On appeal, OPC argues that the Commission misreads Washington Gas and § 43-612. It contends Washington Gas stands for the proposition that any Commission proceeding that sets a rate is a "rate case" within the meaning of § 43-612. OPC maintains that the definition of "rate case" adopted by the Commission-- i.e., any proceeding that sets a rate and includes a formal hearing--is flawed because one cannot always determine at the outset of a proceeding whether a formal hearing actually will be held. Further, the Commission's definition, OPC argues, creates a category of "rate noncase" not contemplated by the statute. Finally, OPC contends that even if the Commission were correct in ruling that the proceeding was not a "rate case," it had no authority under § 43-612 to order an assessment under OPC's "other investigations" authority without a request for such an assessment from OPC.
Before we address the merits, we must confront the issue of mootness. Intervenor C&P argues that because OPC was granted every dollar it requested, we should dismiss its appeal as moot. Unfortunately, the issue is not quite so simple. D.C. Code § 43-612 (a)(3) sets the following limitations on expenditures:
In any valuation or rate case, neither the Commission nor may individually seek special franchise tax deposits of more than one-quarter of 1 percent of the jurisdictional valuation of the company which is the subject of the proceeding. In all other investigations docketed as formal proceedings by the Commission, neither the Commission nor shall individually seek special franchise tax deposits in any 1 year of more than one-twentieth of 1 percent of the jurisdictional valuation of each public utility which is the subject of 1 or more investigations during that year.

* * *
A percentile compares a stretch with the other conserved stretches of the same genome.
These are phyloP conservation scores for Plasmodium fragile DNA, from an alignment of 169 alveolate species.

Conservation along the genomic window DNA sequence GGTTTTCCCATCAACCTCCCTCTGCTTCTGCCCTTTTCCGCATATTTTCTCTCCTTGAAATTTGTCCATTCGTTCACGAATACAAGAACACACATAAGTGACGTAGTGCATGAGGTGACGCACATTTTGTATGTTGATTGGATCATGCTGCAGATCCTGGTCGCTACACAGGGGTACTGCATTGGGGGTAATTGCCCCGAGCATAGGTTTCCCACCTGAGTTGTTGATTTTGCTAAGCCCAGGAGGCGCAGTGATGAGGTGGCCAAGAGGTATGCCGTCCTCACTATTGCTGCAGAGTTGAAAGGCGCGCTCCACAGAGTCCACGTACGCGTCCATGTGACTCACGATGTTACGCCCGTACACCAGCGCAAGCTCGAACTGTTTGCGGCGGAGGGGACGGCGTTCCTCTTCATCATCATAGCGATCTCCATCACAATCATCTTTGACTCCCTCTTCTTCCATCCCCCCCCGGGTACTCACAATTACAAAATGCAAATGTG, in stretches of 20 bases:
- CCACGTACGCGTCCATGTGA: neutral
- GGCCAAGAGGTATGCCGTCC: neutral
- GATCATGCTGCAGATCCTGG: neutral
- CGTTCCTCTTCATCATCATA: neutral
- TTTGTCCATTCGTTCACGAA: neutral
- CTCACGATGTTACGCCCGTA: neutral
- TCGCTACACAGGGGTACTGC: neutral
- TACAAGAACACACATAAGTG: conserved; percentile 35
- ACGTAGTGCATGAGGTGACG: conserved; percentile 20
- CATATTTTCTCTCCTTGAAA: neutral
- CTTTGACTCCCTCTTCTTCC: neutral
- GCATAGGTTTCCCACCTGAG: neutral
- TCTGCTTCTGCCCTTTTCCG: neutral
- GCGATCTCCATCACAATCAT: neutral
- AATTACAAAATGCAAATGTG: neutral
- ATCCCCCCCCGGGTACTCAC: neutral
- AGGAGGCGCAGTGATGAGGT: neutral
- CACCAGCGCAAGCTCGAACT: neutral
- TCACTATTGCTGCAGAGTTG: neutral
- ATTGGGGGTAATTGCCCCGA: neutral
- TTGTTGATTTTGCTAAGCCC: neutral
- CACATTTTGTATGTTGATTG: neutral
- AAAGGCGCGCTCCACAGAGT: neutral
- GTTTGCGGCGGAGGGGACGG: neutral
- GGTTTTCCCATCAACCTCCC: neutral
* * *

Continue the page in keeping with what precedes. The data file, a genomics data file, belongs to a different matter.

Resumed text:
In actual dollar terms, based on the most recent valuation of C&P, this means that the limitation on OPC's expenditures for each "rate case" involving C&P is over $800,000, while the limitation for "all other investigations" involving C&P combined during the year is less than $165,000. Thus, every dollar assessed as "other investigations" limits OPC's budget for "other investigations" for the remainder of the year.
In general, then, the question whether the Commission assesses a tax on C&P under OPC's "other investigations" authority or under its "rate case" authority has genuine financial ramifications for OPC. That is not necessarily the case here, however, where the Commission applied the assessment to OPC's 1987 limitation. Because OPC no longer can incur any 1987 expense, and because this assessment did not place OPC above its 1987 "other investigations" ceiling, it is difficult to perceive any actual injury to OPC from this particular ruling. Nonetheless, because this issue is capable of repetition and yet tends to evade review, we shall address the substance of the Commission's ruling. See Lynch v. United States, 557 A.2d 580, 582-83 (D.C. 1989) (en banc); United States v. Edwards, 430 A.2d 1321, 1324 n.2 (D.C. 1981) (en banc), cert. denied, 455 U.S. 1022, 72 L. Ed. 2d 141, 102 S. Ct. 1721 (1982).